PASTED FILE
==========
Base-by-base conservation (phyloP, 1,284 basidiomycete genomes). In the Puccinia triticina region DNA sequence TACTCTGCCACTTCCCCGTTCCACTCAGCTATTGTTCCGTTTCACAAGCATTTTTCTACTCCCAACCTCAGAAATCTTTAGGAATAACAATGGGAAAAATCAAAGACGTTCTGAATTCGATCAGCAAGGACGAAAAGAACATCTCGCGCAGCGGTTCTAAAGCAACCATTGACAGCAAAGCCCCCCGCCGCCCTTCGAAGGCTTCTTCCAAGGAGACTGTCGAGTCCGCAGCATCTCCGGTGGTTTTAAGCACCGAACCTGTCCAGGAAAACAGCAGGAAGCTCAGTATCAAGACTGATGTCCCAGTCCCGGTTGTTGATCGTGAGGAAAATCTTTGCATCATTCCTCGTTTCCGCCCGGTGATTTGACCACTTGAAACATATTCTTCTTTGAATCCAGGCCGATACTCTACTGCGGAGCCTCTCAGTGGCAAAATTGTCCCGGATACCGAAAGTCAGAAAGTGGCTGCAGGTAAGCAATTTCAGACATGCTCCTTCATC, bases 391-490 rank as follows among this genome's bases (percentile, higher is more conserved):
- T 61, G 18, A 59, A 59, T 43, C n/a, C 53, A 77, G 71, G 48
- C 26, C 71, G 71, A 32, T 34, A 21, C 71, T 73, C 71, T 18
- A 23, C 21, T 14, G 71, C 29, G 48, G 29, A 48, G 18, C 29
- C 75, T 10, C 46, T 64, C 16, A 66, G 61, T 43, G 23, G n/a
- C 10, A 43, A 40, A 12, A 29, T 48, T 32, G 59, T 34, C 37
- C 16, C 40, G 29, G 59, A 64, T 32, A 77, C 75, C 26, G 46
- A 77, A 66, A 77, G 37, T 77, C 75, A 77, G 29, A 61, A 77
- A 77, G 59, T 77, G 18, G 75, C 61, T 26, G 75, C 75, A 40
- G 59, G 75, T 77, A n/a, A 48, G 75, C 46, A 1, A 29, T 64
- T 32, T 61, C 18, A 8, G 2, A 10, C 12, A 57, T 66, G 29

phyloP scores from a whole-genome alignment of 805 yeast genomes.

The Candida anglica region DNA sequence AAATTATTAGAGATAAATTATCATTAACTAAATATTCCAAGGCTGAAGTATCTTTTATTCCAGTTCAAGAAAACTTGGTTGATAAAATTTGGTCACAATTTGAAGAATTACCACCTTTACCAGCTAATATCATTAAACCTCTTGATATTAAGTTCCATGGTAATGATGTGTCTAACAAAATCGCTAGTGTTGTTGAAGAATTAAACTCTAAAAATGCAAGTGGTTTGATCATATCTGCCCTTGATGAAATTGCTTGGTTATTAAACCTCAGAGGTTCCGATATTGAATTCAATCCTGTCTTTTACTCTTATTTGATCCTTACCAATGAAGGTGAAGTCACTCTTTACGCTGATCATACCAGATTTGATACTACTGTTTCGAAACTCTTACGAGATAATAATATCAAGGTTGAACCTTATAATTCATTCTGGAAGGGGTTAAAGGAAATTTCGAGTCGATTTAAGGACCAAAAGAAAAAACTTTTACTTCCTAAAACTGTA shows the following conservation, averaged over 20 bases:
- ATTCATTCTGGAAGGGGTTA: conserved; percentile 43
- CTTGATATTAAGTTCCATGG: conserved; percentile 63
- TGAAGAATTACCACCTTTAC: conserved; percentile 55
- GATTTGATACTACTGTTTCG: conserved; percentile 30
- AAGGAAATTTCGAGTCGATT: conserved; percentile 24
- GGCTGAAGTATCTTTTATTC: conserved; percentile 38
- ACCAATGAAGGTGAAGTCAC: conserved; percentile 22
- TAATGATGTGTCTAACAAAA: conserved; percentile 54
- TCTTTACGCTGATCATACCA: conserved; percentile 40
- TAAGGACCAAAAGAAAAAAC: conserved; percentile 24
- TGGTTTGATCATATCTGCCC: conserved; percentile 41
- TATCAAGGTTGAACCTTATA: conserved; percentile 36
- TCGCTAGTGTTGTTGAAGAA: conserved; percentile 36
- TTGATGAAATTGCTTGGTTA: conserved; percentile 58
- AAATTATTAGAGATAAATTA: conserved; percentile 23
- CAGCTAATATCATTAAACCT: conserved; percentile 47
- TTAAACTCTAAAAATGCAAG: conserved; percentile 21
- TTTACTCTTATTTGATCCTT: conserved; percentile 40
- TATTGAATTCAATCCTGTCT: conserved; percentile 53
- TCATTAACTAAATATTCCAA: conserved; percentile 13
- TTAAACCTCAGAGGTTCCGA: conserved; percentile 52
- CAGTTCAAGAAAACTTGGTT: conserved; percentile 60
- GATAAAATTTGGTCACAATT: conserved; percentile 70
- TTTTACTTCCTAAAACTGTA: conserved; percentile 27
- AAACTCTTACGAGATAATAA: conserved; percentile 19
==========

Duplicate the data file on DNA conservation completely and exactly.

Base-by-base conservation (phyloP, 1,284 basidiomycete genomes). In the Puccinia triticina region DNA sequence TACTCTGCCACTTCCCCGTTCCACTCAGCTATTGTTCCGTTTCACAAGCATTTTTCTACTCCCAACCTCAGAAATCTTTAGGAATAACAATGGGAAAAATCAAAGACGTTCTGAATTCGATCAGCAAGGACGAAAAGAACATCTCGCGCAGCGGTTCTAAAGCAACCATTGACAGCAAAGCCCCCCGCCGCCCTTCGAAGGCTTCTTCCAAGGAGACTGTCGAGTCCGCAGCATCTCCGGTGGTTTTAAGCACCGAACCTGTCCAGGAAAACAGCAGGAAGCTCAGTATCAAGACTGATGTCCCAGTCCCGGTTGTTGATCGTGAGGAAAATCTTTGCATCATTCCTCGTTTCCGCCCGGTGATTTGACCACTTGAAACATATTCTTCTTTGAATCCAGGCCGATACTCTACTGCGGAGCCTCTCAGTGGCAAAATTGTCCCGGATACCGAAAGTCAGAAAGTGGCTGCAGGTAAGCAATTTCAGACATGCTCCTTCATC, bases 391-490 rank as follows among this genome's bases (percentile, higher is more conserved):
- T 61, G 18, A 59, A 59, T 43, C n/a, C 53, A 77, G 71, G 48
- C 26, C 71, G 71, A 32, T 34, A 21, C 71, T 73, C 71, T 18
- A 23, C 21, T 14, G 71, C 29, G 48, G 29, A 48, G 18, C 29
- C 75, T 10, C 46, T 64, C 16, A 66, G 61, T 43, G 23, G n/a
- C 10, A 43, A 40, A 12, A 29, T 48, T 32, G 59, T 34, C 37
- C 16, C 40, G 29, G 59, A 64, T 32, A 77, C 75, C 26, G 46
- A 77, A 66, A 77, G 37, T 77, C 75, A 77, G 29, A 61, A 77
- A 77, G 59, T 77, G 18, G 75, C 61, T 26, G 75, C 75, A 40
- G 59, G 75, T 77, A n/a, A 48, G 75, C 46, A 1, A 29, T 64
- T 32, T 61, C 18, A 8, G 2, A 10, C 12, A 57, T 66, G 29

phyloP scores from a whole-genome alignment of 805 yeast genomes.

The Candida anglica region DNA sequence AAATTATTAGAGATAAATTATCATTAACTAAATATTCCAAGGCTGAAGTATCTTTTATTCCAGTTCAAGAAAACTTGGTTGATAAAATTTGGTCACAATTTGAAGAATTACCACCTTTACCAGCTAATATCATTAAACCTCTTGATATTAAGTTCCATGGTAATGATGTGTCTAACAAAATCGCTAGTGTTGTTGAAGAATTAAACTCTAAAAATGCAAGTGGTTTGATCATATCTGCCCTTGATGAAATTGCTTGGTTATTAAACCTCAGAGGTTCCGATATTGAATTCAATCCTGTCTTTTACTCTTATTTGATCCTTACCAATGAAGGTGAAGTCACTCTTTACGCTGATCATACCAGATTTGATACTACTGTTTCGAAACTCTTACGAGATAATAATATCAAGGTTGAACCTTATAATTCATTCTGGAAGGGGTTAAAGGAAATTTCGAGTCGATTTAAGGACCAAAAGAAAAAACTTTTACTTCCTAAAACTGTA shows the following conservation, averaged over 20 bases:
- ATTCATTCTGGAAGGGGTTA: conserved; percentile 43
- CTTGATATTAAGTTCCATGG: conserved; percentile 63
- TGAAGAATTACCACCTTTAC: conserved; percentile 55
- GATTTGATACTACTGTTTCG: conserved; percentile 30
- AAGGAAATTTCGAGTCGATT: conserved; percentile 24
- GGCTGAAGTATCTTTTATTC: conserved; percentile 38
- ACCAATGAAGGTGAAGTCAC: conserved; percentile 22
- TAATGATGTGTCTAACAAAA: conserved; percentile 54
- TCTTTACGCTGATCATACCA: conserved; percentile 40
- TAAGGACCAAAAGAAAAAAC: conserved; percentile 24
- TGGTTTGATCATATCTGCCC: conserved; percentile 41
- TATCAAGGTTGAACCTTATA: conserved; percentile 36
- TCGCTAGTGTTGTTGAAGAA: conserved; percentile 36
- TTGATGAAATTGCTTGGTTA: conserved; percentile 58
- AAATTATTAGAGATAAATTA: conserved; percentile 23
- CAGCTAATATCATTAAACCT: conserved; percentile 47
- TTAAACTCTAAAAATGCAAG: conserved; percentile 21
- TTTACTCTTATTTGATCCTT: conserved; percentile 40
- TATTGAATTCAATCCTGTCT: conserved; percentile 53
- TCATTAACTAAATATTCCAA: conserved; percentile 13
- TTAAACCTCAGAGGTTCCGA: conserved; percentile 52
- CAGTTCAAGAAAACTTGGTT: conserved; percentile 60
- GATAAAATTTGGTCACAATT: conserved; percentile 70
- TTTTACTTCCTAAAACTGTA: conserved; percentile 27
- AAACTCTTACGAGATAATAA: conserved; percentile 19